Covid-19 insight - Marine, logistics, and construction insurance
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The coronavirus pandemic is causing widespread concern in the world of commerce as well as economic hardship for consumers, businesses, and the communities they operate in. While plenty of companies have business continuity plans in place, most don't address the speed of an outbreak like this, its seriousness, or the many variables it involves. This is very different from the usual natural disasters, cyber threats, power outages and other risks we faced in the pre-Covid world, and the quarantines, school closures, and travel restrictions we're seeing are not accounted for by insurance policies.
Here's some insight into how the Covid-19 crisis has affected our main product lines: marine insurance, logistics insurance, and construction insurance.
As you can imagine, the global marine industry is experiencing significant disruption. The virus' impact on global transport and supply chains is profound, with limited workforces available at every key point of the supply chain leading to a reduced capacity to distribute goods.
It's already clear that cargoes are being held for longer at ports, with an increase in demand for storage. Delays to the ordinary course of transit are already significant and because most cargo and stock throughput policies exclude loss or damage by delay, financial issues are looming for many in the marine sector.
Extra costs are piling up thanks to hold-ups, and deliveries being re-routed to alternative destinations thanks to government bans. While these are usually sub-limited, the additional forwarding costs clause gives extra financial support if a firm faces extra expenses on top of its usual outgoings.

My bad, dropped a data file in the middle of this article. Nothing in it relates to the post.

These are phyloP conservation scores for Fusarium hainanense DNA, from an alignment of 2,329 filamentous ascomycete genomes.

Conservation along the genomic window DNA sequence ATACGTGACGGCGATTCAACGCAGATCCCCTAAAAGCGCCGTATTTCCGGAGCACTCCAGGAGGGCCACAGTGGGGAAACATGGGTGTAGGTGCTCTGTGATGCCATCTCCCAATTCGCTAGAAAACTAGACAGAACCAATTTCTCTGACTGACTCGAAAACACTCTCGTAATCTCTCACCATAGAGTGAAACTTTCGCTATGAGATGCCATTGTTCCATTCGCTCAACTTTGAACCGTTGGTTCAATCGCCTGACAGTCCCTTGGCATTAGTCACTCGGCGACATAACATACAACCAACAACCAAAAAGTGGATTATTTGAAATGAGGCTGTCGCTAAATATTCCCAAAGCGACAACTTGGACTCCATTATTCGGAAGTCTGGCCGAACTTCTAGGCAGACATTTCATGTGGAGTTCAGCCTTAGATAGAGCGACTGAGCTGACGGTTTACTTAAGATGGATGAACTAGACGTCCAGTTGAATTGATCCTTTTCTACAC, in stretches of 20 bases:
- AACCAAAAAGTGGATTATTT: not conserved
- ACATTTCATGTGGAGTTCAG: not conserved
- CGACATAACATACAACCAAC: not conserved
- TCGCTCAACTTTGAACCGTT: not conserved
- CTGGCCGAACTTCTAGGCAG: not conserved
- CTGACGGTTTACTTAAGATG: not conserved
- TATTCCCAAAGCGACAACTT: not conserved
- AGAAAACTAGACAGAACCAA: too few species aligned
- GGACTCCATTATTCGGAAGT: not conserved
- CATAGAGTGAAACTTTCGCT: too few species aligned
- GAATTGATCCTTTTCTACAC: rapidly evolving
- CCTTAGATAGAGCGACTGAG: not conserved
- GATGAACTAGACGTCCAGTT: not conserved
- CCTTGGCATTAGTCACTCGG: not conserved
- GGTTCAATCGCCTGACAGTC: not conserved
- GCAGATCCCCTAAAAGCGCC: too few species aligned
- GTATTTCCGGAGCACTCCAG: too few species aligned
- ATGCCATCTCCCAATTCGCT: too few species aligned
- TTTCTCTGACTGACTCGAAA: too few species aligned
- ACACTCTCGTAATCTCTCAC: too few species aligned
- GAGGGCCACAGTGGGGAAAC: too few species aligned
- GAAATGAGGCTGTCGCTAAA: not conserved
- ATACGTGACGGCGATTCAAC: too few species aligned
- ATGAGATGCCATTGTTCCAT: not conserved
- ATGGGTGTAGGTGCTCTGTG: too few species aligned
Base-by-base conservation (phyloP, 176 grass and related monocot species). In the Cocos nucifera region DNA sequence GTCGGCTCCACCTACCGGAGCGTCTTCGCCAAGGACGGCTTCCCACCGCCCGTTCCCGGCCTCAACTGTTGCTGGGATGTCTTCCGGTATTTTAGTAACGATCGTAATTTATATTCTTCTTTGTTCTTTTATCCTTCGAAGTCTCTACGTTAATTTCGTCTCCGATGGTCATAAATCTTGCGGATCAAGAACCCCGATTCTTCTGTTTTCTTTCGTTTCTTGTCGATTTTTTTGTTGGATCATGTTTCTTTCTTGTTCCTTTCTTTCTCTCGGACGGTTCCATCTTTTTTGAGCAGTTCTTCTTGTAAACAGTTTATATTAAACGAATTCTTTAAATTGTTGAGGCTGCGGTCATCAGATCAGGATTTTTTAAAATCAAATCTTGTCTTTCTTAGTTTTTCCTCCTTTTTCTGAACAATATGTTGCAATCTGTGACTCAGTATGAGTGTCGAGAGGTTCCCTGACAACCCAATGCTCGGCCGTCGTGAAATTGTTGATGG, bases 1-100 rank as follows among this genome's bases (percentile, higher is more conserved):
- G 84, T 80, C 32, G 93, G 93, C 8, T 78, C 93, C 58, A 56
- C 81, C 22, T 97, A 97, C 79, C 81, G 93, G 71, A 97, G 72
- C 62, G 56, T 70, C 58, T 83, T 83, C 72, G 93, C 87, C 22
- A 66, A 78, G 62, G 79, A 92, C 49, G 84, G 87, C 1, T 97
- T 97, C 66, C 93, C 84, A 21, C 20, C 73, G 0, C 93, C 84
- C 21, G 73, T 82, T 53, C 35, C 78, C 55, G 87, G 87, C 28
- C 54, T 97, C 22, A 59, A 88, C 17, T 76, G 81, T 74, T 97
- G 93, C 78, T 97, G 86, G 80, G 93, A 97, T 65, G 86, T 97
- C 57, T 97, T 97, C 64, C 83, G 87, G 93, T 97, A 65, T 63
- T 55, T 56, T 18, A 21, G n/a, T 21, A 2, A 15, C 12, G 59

Vulnerable and perishable goods like food and pharmaceuticals depend on timely delivery, and temperature sensitivity of goods could mean they go over their shelf life, and have to be thrown away – potentially a large financial loss.
Altogether it looks like Covid-19's impact on marine insurance will be both short and long term. Policyholders could suffer thanks to travel restrictions, business closures, and shifting supply chains. Marine insurers could find themselves struggling with business infrastructure issues, problems with government and regulatory matters, reduced consumer demand, and of course operational and supplier problems.
We have already seen disruptions to many worldwide supply chains, with some businesses trying to renegotiate supply contracts and even delay payments. Cargo terminals are quickly attracting vast amounts of stored cargo, ships and crews are being quarantined, deliveries are being delayed, and if a supply chain experiences a single failure that breaks the chain, a domino effect isn't uncommon.
In a landscape like this insurers need to figure out how to treat non-disclosure and non-compliance. We might see a flurry of insolvencies and even an increase in fraudulent claims as companies fight to survive against the odds. The one thing we're not expecting to see is a collection of new, innovative insurance products designed to deal with the new risks we all face. We are, however, hoping to see a gradual end to the current vulnerabilities that so many 'just-in-time' supply chains suffer, with a shift to more local, less vulnerable supply chains in future.
Our insurance partners will probably need to change the way they underwrite marine risks. The gradual move to automation that we've seen in underwriting might increase, and markets previously operating face to face, like Lloyd's, might never return to their original format.